Digital has completely transformed how we shop, and no two customers are the same. They find out about, research, compare and purchase products in an infinite number of ways. They think in omnichannel. Brands and retailers need to understand that omnichannel doesn’t just mean connecting a single digital experience to a physical one, for example, buying a product online and picking it up in-store. The customer journey, or the path to purchase, is manifold. And consumers are increasingly taking control of their own journey.
Customers no longer interact with a single touchpoint of a brand’s digital offering – a website, or an app, or a store front – they interact with the brand as a whole. And in order to promote a positive customer experience, every interaction has to be consistent and integrated.
So how can brands better understand the customer journey? By getting to know both their existing customers better and those yet to be converted to the brand. Here’s how brands can make sure they’re offering the ultimate user experience to consumers.
Understand Your Audience
It may be an obvious point that audience opinions, use cases and feedback vary by culture, context and region. Yet still many brands seem to take a one-size-fits-all approach. When you ask the same question to one segment of customers from a single region who shop only via a mobile website, of course you’re likely to get similar answers. But this can hardly be taken as representative of your whole audience. Broaden the scope just slightly, and the results will change.
Understanding customers is the first crucial step on the path to tailoring customer journeys, and if you’re looking to expand your customer reach you’ll need to get feedback from multiple different segments. Working out what channels customers prefer, when and why they use them, involves getting feedback that’s indicative of the many, not the few.
Give Back Control To The Customers
Nowadays, shopping doesn’t just mean heading to the store, picking out a product, paying for it, and bringing it home. Customers are inundated with options for how they want to shop. They can browse the website on a desktop, scroll through it on their mobile, via an app, or now even an IoT-enabled or connected device. Digital innovations provide us with infinite freedom of choice and of movement, allowing us to shift between digital channels as we please, and take control of the shopping experience without the influence of the brand.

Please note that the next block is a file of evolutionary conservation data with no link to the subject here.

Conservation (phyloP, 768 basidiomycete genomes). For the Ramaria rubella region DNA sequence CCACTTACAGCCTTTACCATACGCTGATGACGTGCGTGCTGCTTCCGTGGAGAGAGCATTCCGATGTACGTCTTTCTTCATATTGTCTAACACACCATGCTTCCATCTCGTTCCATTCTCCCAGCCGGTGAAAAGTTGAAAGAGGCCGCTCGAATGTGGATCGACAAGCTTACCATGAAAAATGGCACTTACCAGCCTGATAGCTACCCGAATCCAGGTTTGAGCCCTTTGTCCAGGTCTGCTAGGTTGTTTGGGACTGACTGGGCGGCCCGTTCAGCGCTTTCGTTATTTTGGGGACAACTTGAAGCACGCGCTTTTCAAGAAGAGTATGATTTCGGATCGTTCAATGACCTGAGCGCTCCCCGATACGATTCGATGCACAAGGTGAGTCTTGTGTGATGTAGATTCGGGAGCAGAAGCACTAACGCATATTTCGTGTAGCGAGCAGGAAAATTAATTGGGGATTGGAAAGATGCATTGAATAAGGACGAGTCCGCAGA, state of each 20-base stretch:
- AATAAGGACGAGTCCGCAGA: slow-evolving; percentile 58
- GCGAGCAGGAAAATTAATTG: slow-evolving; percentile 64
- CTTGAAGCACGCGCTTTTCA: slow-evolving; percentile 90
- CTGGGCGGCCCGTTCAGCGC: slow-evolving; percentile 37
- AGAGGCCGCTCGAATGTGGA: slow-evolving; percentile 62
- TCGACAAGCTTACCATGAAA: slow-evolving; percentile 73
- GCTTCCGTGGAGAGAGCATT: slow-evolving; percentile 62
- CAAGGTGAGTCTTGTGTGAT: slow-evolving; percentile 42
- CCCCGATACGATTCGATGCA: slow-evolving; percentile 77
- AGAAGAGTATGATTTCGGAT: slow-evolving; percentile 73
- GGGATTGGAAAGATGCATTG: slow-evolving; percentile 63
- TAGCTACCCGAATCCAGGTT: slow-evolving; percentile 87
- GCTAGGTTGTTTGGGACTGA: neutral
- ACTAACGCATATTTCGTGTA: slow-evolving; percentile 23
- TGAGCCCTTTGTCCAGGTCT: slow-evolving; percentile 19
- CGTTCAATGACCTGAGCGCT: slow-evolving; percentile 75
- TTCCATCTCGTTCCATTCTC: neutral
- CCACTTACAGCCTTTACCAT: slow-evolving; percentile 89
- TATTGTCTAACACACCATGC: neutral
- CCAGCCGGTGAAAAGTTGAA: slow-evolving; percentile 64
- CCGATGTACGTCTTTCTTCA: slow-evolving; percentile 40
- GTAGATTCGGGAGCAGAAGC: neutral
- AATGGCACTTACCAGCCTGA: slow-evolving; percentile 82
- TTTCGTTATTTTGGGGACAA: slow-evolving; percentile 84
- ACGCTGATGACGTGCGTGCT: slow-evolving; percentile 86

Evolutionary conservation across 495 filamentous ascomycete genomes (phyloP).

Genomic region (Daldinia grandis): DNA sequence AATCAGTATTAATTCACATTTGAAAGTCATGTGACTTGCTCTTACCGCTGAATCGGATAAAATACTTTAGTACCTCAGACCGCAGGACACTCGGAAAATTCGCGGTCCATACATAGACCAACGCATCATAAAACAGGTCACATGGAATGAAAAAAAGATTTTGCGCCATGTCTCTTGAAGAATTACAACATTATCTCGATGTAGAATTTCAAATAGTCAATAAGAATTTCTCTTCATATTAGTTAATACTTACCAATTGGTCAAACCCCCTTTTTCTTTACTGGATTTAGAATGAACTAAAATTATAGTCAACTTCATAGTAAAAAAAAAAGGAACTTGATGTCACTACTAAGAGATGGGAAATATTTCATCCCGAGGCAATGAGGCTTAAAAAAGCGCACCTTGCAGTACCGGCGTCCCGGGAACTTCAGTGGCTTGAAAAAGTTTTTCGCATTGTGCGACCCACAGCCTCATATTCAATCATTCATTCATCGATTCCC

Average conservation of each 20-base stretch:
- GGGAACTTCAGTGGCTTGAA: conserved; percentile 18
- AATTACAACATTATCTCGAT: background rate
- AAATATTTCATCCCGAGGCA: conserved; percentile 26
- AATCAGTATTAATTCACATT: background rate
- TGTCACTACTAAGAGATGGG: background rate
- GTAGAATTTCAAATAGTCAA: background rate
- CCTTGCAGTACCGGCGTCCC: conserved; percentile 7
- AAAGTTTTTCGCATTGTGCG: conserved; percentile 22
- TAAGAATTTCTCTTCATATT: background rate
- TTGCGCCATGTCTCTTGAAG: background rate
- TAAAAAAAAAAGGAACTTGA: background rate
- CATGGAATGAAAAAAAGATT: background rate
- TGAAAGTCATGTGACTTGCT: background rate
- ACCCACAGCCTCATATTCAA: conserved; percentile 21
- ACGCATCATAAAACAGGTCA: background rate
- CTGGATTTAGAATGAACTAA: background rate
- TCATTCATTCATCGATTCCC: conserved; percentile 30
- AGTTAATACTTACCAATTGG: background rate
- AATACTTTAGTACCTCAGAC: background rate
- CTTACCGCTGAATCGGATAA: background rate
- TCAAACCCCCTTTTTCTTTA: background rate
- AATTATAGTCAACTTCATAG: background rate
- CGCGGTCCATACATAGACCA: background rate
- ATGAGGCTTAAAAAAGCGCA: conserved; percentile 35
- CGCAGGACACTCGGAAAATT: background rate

Increasingly, customers prefer to choose how and when they engage with companies. A recent Deloitte study showed that two thirds of consumers prefer a self-directed shopping journey, up from a third in 2015. As consumers gain control, the brand arguably loses out. As the power of the brand begins to diminish and that of the customer increases, companies need to understand all of the possible paths to purchase consumers can take, keeping in mind every touchpoint until the journey’s completion.
Take Into Account Every Brand Interaction
The digital side of brand experience and perception isn’t just shaped by a website and a mobile app. Banner ads, email campaigns and of course, social media, have a huge role to play in influencing purchases. According to a 2016 UPS/comScore study, 77% of online shoppers use social media. 39% of these follow retailers on social media, 34% state social media influences their purchases and 23% have purchased a product on a social media network.
That’s an enormous number of potential customers to reach. To effectively curate customer loyalty, brands have to empathise with the consumer. They must account for every single channel where brand and customer meet and understand how it feels to be a customer at each touchpoint.
Talk To Customers Before You Build Things
There’s a saying that goes ‘Ask for forgiveness, not permission’. This may work when you disobey your parents, but it doesn’t work if you’re a retailer. Waiting for customers to notice bugs before you’ve fixed them is business suicide. You get one chance to prove yourself online before a consumer will find your competitor or delete your app. Brands need to get customer feedback during the creation and testing processes in order to create a seamless experience that resonates with the user. Waiting until after the launch of a new product to iron out the creases is waiting too late.
To do this effectively, there needs to be a real shift in the way brands use feedback. Brands need to put wireframes and prototypes in front of customers before product updates or new features are launched. Feedback needs to be built into the software development lifecycle, and it has to be iterative. Brands must be listening to the customer in real-time before any problems start to fester.
The path to purchase is both digital and physical, marked by a number of touchpoints. By really understanding customers and the journeys they are taking – and keeping on top of how they are evolving, brands can build loyalty with existing customers and a chance to impress prospective customers by providing the best user experience possible.